Disturbed by the number of unvaccinated COVID-19 patients who showed up at his hospital, the French doctor logged on to Facebook and uploaded a video urging people to get vaccinated.
It was soon flooded with dozens, then hundreds, then more than 1,000 hateful messages from an anti-vaccine extremist group known as V_V. The group, active in France and Italy, harassed doctors and public health officials, vandalized government offices and tried to shut down vaccination clinics.
Alarmed by the abuse of its platform, Facebook opened several accounts linked to the group last December. But it hasn’t stopped V_V, which continues to use Facebook and other platforms and, like many anti-vaccine groups around the world, has expanded its portfolio to include climate change denial and undemocratic messaging.
“Let’s go and get them at home, they don’t have to sleep anymore,” reads a post by the group. “Fight with us!” he reads another.
The largely uncontrolled nature of the attacks on the indisputable health benefits of the vaccine highlights the clear limits of a social media society in countering even the most destructive type of disinformation, particularly without sustained aggressive effort.
Researchers at Reset, a UK-based nonprofit, have identified more than 15,000 Facebook posts that are abusive or laden with misinformation from V_V, activity that peaked in spring 2022, months after the platform announced his actions against the organization. In a report on V_V’s activities, Reset researchers concluded that its continued presence on Facebook raises “questions about the effectiveness and consistency of Meta’s self-reported intervention.”
Meta, the parent company of Facebook, noted in response that its 2021 actions were never intended to delete all V_V content, but to delete accounts that participated in coordinated harassment. After the Associated Press notified Facebook of the group’s continued activities on its platform, it said it removed 100 more accounts this week.
Meta said it is trying to find a balance between removing content from groups like V_V that clearly violate the rules against harassment or dangerous misinformation, without silencing innocent users. This can be particularly difficult when it comes to the controversial issue of vaccines.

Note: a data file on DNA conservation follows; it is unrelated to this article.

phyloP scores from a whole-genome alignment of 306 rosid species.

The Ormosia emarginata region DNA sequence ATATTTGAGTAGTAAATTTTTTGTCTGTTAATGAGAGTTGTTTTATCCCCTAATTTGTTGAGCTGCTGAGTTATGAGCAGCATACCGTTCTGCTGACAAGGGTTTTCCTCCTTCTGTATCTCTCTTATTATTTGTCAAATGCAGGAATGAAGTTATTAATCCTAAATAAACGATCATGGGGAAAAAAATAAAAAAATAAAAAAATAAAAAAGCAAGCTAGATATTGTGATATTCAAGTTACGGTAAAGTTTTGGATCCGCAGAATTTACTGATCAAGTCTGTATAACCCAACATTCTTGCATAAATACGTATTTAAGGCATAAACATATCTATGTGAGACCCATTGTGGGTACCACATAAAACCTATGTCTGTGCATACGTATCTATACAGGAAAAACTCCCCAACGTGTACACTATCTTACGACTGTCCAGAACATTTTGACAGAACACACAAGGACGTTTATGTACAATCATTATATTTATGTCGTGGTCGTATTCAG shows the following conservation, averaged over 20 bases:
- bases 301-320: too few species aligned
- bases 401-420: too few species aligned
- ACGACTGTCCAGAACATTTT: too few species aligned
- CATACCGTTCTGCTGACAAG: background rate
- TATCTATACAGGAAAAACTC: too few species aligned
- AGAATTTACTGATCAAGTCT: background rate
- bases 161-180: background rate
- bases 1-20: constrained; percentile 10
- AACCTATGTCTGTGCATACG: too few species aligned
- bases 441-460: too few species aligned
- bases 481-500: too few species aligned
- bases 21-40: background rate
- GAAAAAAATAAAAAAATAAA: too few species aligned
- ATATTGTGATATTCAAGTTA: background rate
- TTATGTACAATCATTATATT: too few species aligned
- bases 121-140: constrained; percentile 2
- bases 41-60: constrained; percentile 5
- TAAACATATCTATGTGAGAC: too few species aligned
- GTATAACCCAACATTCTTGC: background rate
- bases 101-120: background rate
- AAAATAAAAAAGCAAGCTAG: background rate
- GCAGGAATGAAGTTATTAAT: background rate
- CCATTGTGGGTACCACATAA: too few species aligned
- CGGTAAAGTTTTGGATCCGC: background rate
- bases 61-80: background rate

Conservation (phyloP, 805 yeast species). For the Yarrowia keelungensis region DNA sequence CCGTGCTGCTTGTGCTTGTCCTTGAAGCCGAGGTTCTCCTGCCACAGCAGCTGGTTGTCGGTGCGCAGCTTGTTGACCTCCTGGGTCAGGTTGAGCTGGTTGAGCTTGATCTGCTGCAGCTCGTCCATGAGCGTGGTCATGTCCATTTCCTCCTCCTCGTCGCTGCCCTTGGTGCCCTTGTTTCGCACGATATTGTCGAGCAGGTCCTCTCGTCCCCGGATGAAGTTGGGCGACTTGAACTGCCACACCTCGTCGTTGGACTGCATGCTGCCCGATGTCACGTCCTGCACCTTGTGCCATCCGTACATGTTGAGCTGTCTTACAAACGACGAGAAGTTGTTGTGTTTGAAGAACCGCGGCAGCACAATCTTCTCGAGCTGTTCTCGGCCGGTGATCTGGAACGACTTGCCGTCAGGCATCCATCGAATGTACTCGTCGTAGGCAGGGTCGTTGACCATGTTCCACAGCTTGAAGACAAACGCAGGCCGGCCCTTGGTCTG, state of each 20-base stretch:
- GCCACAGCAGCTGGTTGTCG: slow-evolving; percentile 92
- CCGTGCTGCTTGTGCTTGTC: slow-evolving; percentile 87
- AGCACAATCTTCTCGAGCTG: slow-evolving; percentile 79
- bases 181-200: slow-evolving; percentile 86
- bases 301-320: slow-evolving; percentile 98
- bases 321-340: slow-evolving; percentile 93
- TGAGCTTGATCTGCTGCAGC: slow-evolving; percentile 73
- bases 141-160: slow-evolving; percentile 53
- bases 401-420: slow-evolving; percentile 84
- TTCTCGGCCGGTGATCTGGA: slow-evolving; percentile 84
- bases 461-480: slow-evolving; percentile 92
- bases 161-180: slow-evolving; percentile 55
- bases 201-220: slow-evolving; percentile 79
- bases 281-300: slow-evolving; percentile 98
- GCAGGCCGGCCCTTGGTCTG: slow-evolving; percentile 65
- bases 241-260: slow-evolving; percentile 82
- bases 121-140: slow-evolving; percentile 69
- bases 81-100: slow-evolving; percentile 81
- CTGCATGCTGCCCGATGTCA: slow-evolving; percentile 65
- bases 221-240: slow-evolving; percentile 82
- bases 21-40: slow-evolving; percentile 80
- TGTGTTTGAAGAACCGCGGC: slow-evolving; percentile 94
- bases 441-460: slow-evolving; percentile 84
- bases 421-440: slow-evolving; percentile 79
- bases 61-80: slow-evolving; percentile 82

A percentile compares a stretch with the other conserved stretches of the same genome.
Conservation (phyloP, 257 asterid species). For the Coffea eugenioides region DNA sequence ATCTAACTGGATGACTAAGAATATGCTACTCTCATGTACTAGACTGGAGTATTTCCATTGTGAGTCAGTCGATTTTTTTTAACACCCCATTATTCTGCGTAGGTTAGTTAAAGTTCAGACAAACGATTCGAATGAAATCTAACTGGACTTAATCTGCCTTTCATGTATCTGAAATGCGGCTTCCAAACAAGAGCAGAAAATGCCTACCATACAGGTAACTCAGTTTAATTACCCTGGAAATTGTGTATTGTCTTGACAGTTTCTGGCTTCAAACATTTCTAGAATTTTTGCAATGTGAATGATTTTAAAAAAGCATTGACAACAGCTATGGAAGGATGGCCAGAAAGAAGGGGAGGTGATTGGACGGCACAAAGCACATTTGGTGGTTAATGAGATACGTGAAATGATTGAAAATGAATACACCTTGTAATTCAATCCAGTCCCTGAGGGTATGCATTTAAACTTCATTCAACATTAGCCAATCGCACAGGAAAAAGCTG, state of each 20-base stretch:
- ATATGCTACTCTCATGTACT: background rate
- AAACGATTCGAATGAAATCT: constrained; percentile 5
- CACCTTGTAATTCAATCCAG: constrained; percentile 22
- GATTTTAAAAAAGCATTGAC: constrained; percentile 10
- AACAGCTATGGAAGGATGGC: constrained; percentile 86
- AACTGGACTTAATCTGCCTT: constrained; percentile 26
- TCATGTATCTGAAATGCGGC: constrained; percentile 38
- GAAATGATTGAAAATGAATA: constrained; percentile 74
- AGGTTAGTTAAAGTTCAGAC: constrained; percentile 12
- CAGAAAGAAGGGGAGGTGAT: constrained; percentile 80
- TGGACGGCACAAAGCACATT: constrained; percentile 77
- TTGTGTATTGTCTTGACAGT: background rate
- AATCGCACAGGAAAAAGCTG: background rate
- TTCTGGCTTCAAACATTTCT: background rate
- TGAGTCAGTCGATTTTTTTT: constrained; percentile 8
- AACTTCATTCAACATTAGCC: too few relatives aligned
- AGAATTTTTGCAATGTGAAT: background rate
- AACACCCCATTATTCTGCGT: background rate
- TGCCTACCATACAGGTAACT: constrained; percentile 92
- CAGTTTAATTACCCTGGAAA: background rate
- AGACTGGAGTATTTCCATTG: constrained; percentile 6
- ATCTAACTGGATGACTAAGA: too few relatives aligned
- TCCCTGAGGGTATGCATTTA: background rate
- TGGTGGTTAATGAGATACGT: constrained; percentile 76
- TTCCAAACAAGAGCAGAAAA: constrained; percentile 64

“This is a highly contradictory space and our efforts are ongoing: since our initial removal, we have taken numerous actions against the return attempts of this network,” a spokesperson for Meta told the AP.
V_V is also active on Twitter, where Reset researchers found hundreds of accounts and thousands of posts from the group. Many of the accounts were created shortly after Facebook took action on the program last winter, Reset discovered.
In response to Reset’s report, Twitter said it took law enforcement actions against several accounts linked to V_V, but did not detail those actions.
V_V proved particularly resistant to efforts to stop it. Named for the movie “V for Vendetta”, in which a lone masked man seeks revenge on an authoritarian government, the group uses fake accounts to evade detection and often coordinates its messages and activities on platforms such as Telegram lacking the most aggressive Facebook’s moderation policies.
This adaptability is one of the reasons it was difficult to stop the group, according to Jack Stubbs, a researcher at Graphika, a data analytics company that monitored V_V’s activities.
“They understand how the Internet works,” Stubbs said.
Graphika estimated there were 20,000 members of the group at the end of 2021, with a smaller core of members involved in its online harassment efforts. In addition to Italy and France, Graphika’s team has found evidence that V_V is trying to create chapters in Spain, the UK, Ireland, Brazil and Germany, where a similar anti-government movement known as Querdenken is active.
Groups and movements such as V_V and Querdenken have increasingly alarmed law enforcement and extremism researchers who say there is evidence that far-right groups are using skepticism about COVID-19 and vaccines to expand their reach. .
Increasingly, such groups are shifting from online harassment to real-world action.
For example, in April, V_V used Telegram to announce its intention to pay a bounty of € 10,000 to vandals who sprayed the group’s symbol (two red Vs in a circle) on public buildings or vaccination clinics. The group then used Telegram to spread the photos of the vandalism.
A month before Facebook took action on V_V, Italian police raided the homes of 17 anti-vaccine activists who had used Telegram to threaten government, medical, and media figures for their perceived support for COVID-19 restrictions.
Social media companies have struggled with the response to a wave of disinformation on vaccines since the start of the COVID-19 pandemic. Earlier this week, Facebook and Instagram suspended Children’s Health Defense, an influential anti-vaccine organization led by Robert Kennedy Jr.
One reason is the difficult balance between moderating harmful content and protecting freedom of expression, according to Joshua Tucker of New York University, who co-directs NYU’s Center for Social Media and Politics and is a senior consultant to Kroll, a technology company, government and economics consulting firm.
Finding the right balance is especially important as social media has emerged as a key source of news and information around the world. It leaves too much malicious content and users may be misinformed. Delete too much and users will start to distrust the platform.
“It is dangerous for society that we are moving in a direction where no one feels they can trust the information,” said Tucker.